Energy efficiency is a top priority for the diminutive dwellings being built by Cass Community Social Services for cash-strapped college students, young adults who have aged out of the foster care system, senior citizens and homeless people.
Nine inches of fiberglass insulation and vinyl windows by Genex Window and Door Co., which is based in the Detroit suburb of Warren, are two of the building products selected to keep utility bills at a minimum for the rent-to-own residents of the 250- to 400-square foot houses.
“It’s not only a small space but a green space,” said the Rev. Faith Fowler, executive director of the agency and pastor of Cass Community United Methodist Church, as she stood inside a 300-square foot Tudor-style tiny house. “I’m told the electric and heating bills for the first house, in the middle of February, when it’s cold in Michigan, should be $32 because we have 9 inches of insulation and very energy efficient windows.”
The tiny house trend started as a way of living simple. Proponents extol the advantages of a minimalist lifestyle. They own fewer things, have less clutter. They reduce their energy consumption. They pay fewer bills. They spend less time on house work. They also can travel if their tiny house is on wheels — but that’s not the case with the Detroit homes, which are on foundations.
“Our people don’t own cars and we want to help repopulate a neighborhood,” Fowler said.
In the last couple years, the appeal of living small has broadened from do-it-yourselfers to low-income housing advocates to the general public. Now it could be on the verge of nationwide acceptance. On Dec. 6, the International Code Council approved an appendix to the 2018 International Residential Code, which sets minimum requirements for habitable structures. The appendix can be the model U.S. code for tiny houses used as primary residences…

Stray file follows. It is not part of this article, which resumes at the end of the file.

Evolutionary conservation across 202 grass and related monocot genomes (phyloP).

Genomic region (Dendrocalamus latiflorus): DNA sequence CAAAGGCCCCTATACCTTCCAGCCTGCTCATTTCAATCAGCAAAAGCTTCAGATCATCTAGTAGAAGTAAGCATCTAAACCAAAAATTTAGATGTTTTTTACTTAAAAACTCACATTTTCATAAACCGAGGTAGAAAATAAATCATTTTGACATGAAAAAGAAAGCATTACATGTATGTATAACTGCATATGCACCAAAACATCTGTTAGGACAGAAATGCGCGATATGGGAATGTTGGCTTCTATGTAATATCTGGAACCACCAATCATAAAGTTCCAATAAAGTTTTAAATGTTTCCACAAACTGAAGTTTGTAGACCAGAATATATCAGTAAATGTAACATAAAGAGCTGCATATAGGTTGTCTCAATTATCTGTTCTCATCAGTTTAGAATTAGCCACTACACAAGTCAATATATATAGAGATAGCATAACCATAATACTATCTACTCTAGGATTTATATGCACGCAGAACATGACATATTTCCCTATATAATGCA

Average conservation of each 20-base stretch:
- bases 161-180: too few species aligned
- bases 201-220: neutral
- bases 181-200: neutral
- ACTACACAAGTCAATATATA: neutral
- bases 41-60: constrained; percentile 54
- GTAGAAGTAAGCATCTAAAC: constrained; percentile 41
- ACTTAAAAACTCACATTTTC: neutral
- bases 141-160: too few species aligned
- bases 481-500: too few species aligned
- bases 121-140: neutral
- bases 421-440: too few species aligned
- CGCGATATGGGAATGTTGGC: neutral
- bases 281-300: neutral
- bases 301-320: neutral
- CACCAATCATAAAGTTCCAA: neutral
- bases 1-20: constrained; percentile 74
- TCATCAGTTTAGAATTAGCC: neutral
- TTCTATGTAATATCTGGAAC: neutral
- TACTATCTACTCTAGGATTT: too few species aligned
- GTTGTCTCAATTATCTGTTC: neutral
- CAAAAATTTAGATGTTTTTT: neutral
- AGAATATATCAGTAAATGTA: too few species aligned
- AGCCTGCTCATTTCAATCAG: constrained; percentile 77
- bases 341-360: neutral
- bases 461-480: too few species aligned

The average size U.S. house has grown to 2,687 square feet, and 31 percent of newly constructed homes are at least 3,000 square feet, according to 2015 figures from the U.S. Census Bureau. With residential and commercial buildings accounting for about 40 percent of total U.S. energy consumption and 12 percent of the heat-trapping greenhouse gas emissions, building size and materials matter.
“That’s why I’m involved with tiny houses,” said Robert Reed, past president of the American Tiny House Association, which represents the needs and values of the tiny house community.
“I see this ultimately as a sustainability issue. If you have a smaller footprint, the amount of carbon needed to keep your existence can be reduced if you do it well.”
Plastic products like insulation, foam board, foam spray — which will be used on future Detroit tiny houses — windows and doors help create a solid building envelope, he added.
“Tiny houses pose a unique problem because as you shrink the house, the ratio of volume to envelope changes,” Reed said. “In a tiny house, when you open a door, if you leave that sucker open for even a minute you’re going to completely change the air in the house out. That envelope is very important and you have to do everything you can to be efficient and keep in as much air as possible.”
The Florida-based American Tiny House Association works with local governments on zoning and building code issues that keep small structures — usually those less than 500 square feet — from being a viable, acceptable housing option. The same rules established to keep people safe can constrain innovation and make tiny living illegal. Issues related to pocket neighborhoods, like the one going up in Detroit, backyard cottages, reworking RV parks and collecting property taxes are finding their way onto public meeting agendas everywhere.
“Some empty nesters want to live in a tiny house in their backyard and lease their other house so they can travel,” Reed said, describing the common rally cry as “less stuff, more life.”
The cultural change around employment also is contributing to the popularity of tiny houses.